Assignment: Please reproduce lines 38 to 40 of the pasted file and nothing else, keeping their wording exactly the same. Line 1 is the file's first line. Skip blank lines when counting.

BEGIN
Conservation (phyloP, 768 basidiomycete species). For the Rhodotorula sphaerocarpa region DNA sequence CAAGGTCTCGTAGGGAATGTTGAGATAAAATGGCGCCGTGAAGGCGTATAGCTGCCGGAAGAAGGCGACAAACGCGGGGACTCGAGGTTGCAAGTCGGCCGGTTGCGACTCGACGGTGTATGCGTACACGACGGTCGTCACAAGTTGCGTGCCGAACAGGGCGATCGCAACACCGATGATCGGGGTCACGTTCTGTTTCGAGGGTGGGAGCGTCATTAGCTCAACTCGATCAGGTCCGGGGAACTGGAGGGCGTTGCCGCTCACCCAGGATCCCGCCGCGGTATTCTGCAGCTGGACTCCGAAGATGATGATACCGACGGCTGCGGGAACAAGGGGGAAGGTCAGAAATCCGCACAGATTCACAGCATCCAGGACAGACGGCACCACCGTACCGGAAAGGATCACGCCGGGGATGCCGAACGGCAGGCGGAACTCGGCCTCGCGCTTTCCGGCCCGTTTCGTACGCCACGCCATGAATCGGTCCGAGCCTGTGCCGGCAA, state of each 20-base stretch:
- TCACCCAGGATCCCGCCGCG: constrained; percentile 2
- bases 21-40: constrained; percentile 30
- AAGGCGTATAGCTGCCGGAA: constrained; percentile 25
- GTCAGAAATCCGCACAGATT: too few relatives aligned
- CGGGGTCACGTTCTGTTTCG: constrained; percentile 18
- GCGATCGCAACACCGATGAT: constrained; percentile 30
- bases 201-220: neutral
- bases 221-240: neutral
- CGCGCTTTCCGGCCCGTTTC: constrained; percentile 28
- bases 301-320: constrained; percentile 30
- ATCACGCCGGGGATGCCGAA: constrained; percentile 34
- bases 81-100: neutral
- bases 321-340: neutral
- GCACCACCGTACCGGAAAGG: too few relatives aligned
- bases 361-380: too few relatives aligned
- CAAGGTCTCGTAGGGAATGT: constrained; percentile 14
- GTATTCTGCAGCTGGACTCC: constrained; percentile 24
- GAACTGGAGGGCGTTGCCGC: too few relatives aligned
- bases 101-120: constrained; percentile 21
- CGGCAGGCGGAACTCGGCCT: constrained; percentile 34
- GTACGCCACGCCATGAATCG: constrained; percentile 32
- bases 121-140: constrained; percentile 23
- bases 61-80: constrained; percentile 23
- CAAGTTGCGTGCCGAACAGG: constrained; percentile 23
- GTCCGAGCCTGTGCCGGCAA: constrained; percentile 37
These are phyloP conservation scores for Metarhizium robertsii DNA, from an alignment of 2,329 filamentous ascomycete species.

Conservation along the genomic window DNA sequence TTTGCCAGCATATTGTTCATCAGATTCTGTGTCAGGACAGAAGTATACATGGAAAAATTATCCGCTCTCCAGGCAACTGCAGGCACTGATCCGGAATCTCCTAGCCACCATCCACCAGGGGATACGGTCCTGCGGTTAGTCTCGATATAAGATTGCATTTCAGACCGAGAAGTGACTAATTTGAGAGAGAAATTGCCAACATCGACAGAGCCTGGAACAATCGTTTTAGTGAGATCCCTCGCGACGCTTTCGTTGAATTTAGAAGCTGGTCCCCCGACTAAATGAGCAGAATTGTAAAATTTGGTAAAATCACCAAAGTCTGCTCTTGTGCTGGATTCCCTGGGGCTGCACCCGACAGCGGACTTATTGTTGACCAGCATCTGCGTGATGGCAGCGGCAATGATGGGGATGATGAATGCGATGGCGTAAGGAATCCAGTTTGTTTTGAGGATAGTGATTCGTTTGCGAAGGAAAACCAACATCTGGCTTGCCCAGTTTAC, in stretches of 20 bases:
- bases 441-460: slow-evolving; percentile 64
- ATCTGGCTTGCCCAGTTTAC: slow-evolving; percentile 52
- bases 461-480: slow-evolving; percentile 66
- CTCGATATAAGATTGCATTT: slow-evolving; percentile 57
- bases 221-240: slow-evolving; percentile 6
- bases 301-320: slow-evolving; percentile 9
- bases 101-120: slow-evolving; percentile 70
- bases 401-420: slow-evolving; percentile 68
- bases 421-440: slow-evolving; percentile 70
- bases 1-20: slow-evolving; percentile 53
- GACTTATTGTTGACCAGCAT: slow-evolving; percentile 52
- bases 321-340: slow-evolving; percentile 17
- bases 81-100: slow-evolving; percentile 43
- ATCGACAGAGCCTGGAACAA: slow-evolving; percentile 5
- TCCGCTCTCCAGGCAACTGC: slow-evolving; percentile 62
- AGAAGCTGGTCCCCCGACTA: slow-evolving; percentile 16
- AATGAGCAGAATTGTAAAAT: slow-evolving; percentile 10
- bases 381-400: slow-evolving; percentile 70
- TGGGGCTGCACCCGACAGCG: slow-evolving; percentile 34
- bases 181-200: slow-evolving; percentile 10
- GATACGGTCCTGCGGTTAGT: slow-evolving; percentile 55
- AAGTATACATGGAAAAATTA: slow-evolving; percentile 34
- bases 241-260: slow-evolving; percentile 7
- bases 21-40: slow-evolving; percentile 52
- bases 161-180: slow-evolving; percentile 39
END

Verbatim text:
- bases 1-20: slow-evolving; percentile 53
- GACTTATTGTTGACCAGCAT: slow-evolving; percentile 52
- bases 321-340: slow-evolving; percentile 17